Bottomline: The approach of continuous integration in static testing allows for better maintainability of the project documentation as more people are involved in keeping up with the whole documentation chain. The downside to this is that the approach requires extra time and effort investments from every involved party.

Dynamic Testing in Continuous Integration

While application of CI principles to static testing and documentation may seem like an overkill for some projects, the majority of development activities could benefit from including actual testing into their CI workflow.

The most straightforward approach to releasing newer versions of any software includes a host that is used as a testing platform for both developers and QA engineers. After some amount of PRs are merged into the master branch, a build that contains these features is prepared and delivered to a dedicated playground. This is where testers perform release notes testing on the system level, checking the changes in one integrated package. However, if something goes wrong in the codebase, it may be difficult to unwind the changes and fix the problem. 

Consider the following scenario. A client wants to implement a widget that allows traders to observe the best available offers on the market for one particular strategy. The offers are placed into what is called an order book where the best ones form the so-called top of the book. For example, imagine an option contract opened on some Stock instrument that grants the buyer an ability but not an obligation to perform a deal at some time in the future. The parameters of such an option (like the price at which the trade is done or the time on which the trade may take place) form an option instrument for which different parties can bid and ask different prices. The higher the price of the Buying side, the more profitable it is for the Selling side to match with, and vice versa. The best price from each side forms the top of the book while still allowing other users to keep their orders in the order book at any price they want.

The higher the price of the Buying side, the more profitable it is for the Selling side to match with
The higher the price of the Buying side, the more profitable it is for the Selling side to match with

The feature is developed by a team that is involved with a number of other projects so that their knowledge about and involvement with the business domain is limited. To the best of their ability and understanding of the requirements, the developers implement the feature that works as intended. However, as more and more complex additions are introduced over the time (like cross-matching across several price levels, stocking remaining quantity into the book if traded at more than initial notional, and so on) the lack of business knowledge begins to show. Eventually, one Change Request breaks the widget, a fix solves the initial problem but introduces yet another one, causing the chain reaction of defects that now leave the widget in a sorry state.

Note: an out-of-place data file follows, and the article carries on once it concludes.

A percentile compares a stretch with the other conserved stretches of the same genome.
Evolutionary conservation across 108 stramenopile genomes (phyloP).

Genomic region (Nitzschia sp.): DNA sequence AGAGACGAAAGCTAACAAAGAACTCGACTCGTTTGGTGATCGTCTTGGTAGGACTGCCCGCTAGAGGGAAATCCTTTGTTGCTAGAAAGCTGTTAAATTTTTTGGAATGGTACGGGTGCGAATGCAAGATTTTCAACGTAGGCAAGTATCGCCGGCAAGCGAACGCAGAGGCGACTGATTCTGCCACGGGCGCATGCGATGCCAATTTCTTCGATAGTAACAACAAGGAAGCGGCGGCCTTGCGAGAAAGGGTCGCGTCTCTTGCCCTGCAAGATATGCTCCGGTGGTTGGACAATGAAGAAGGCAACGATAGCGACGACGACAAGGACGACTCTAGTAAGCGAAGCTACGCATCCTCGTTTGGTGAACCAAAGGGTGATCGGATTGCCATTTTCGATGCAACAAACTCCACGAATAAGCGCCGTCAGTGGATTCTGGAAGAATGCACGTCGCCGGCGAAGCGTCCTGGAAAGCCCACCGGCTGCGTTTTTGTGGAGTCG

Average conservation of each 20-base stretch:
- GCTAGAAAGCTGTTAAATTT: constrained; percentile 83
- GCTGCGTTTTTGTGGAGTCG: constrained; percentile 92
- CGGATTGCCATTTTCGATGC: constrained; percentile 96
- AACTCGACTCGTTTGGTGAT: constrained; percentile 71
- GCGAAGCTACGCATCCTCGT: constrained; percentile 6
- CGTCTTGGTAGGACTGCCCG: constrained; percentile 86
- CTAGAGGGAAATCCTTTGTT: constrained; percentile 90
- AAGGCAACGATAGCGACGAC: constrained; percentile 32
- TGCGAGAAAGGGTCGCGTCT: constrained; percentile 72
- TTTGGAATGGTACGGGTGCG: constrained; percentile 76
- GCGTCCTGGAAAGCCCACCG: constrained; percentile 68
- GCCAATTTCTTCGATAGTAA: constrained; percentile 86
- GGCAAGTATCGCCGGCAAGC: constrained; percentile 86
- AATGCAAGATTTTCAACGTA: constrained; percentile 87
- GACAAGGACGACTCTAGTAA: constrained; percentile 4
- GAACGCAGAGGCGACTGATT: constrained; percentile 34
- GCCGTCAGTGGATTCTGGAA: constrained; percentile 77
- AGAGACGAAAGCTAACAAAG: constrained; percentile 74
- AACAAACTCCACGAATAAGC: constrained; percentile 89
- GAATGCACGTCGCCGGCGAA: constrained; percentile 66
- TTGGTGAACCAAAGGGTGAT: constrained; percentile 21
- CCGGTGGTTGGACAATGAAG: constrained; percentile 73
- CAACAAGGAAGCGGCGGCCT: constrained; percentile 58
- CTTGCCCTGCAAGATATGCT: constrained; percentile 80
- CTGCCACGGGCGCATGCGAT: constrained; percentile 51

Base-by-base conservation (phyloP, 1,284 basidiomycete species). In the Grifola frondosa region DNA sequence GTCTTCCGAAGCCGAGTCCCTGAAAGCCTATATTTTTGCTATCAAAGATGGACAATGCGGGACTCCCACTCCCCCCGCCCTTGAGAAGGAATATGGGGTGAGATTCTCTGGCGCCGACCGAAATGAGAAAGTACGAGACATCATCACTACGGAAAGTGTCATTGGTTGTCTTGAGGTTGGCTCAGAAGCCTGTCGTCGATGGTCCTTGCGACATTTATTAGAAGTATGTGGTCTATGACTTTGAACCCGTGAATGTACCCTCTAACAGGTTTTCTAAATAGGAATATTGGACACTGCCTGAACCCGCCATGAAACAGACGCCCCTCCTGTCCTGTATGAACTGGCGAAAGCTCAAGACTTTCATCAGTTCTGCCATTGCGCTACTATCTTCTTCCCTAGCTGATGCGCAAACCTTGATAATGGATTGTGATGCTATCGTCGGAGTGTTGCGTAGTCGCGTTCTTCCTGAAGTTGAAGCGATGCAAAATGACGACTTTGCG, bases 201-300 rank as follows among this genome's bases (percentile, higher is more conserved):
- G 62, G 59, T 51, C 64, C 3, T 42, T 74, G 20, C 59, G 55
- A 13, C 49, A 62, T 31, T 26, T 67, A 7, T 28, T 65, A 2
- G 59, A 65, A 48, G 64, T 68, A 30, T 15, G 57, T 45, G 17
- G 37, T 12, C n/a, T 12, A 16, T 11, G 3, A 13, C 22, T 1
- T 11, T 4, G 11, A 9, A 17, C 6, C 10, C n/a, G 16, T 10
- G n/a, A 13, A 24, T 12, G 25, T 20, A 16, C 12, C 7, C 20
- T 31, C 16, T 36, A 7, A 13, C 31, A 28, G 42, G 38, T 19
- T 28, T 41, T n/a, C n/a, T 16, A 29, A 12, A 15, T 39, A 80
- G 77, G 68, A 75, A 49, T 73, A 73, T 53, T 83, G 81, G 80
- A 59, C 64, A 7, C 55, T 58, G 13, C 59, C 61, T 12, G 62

Testers spend their time checking the release notes leaving a trail of defect reports that demoralize the whole team, wasting their time describing similar problems over and over again, until a decision is made to rework the widget from the ground-up.

While hyperbolized, the example still demonstrates the weak point of not including testers into the process of continuous integration of code. If the team had adopted a more flexible process allowing testers to build the environment locally, the merge of PRs would have been prevented at an earlier step. Testers could have explained the business domain to developers in detail at the PR review stage, leading to better code and as a result better software.

If the team adopts a more flexible process allowing testers to build the environment locally, the merge of PRs will be prevented at an earlier step
If the team adopts a more flexible process allowing testers to build the environment locally, the merge of PRs will be prevented at an earlier step

On paper this sounds like a bulletproof solution. If the result of introducing testers into the continuous integration flow is so advantageous, why do some avoid it? The problem lies in several aspects:

  1. The time investment required to set up such a process is usually measured in weeks and months. While it may be okay if thought of at early stages of the project or if the resource budget allows it, usually the reality is the opposite. The alternatives may work successfully too and cost significantly less. It is an unexpected turn of events that may require switching to a more adaptive workflow.
  2. This form of in-sprint testing rarely allows testers to look at the software on a system level before major releases. While individual pieces of code may work as expected, the continuous merge of changes may still result in integration conflicts that are likely to go unnoticed until the most unfavorable timing.
  3. To counteract the previous point and maintain stability without regular regressions, extensive automation is highly advised. This guarantees at least some level of certainty for those parts of the system that lay out of reach during local testing of individual PRs. Obviously, an automation grid cannot be established in a week or two, especially if the project features several independent modules, which is a whole other topic for risks and costs.

As one would expect, the answer lies in the middle. Inclusion of testing into continuous integration is project-specific and should not be used as a universal principle. Its benefits should be compared against the odds to make a decision on the necessity of such workflow.

Bottomline: Allowing testing into continuous integration processes lets testers provide feedback earlier and prevent the merger of feature-breaking PRs. At the same time, the establishment of such a process may result in unnoticed system-level problems while requiring the infrastructure to support it with potential necessity for testing automation.

To summarise

Continuous integration as a practice has been part of the development process for a long time. As testing becomes more and more important given the expansion of IT technologies, solutions are required to merge one process into the other.

This unification, however, may result not only in benefits but also in new challenges, both in static and dynamic testing. This includes the shift of focus from more pressing matters to the process optimisation for static testing or infrastructure amplification for dynamic testing.

While it is good to improve the process to make it more infallible, sometimes scaling up is not required. This should always be a point of debate during project definition and outline.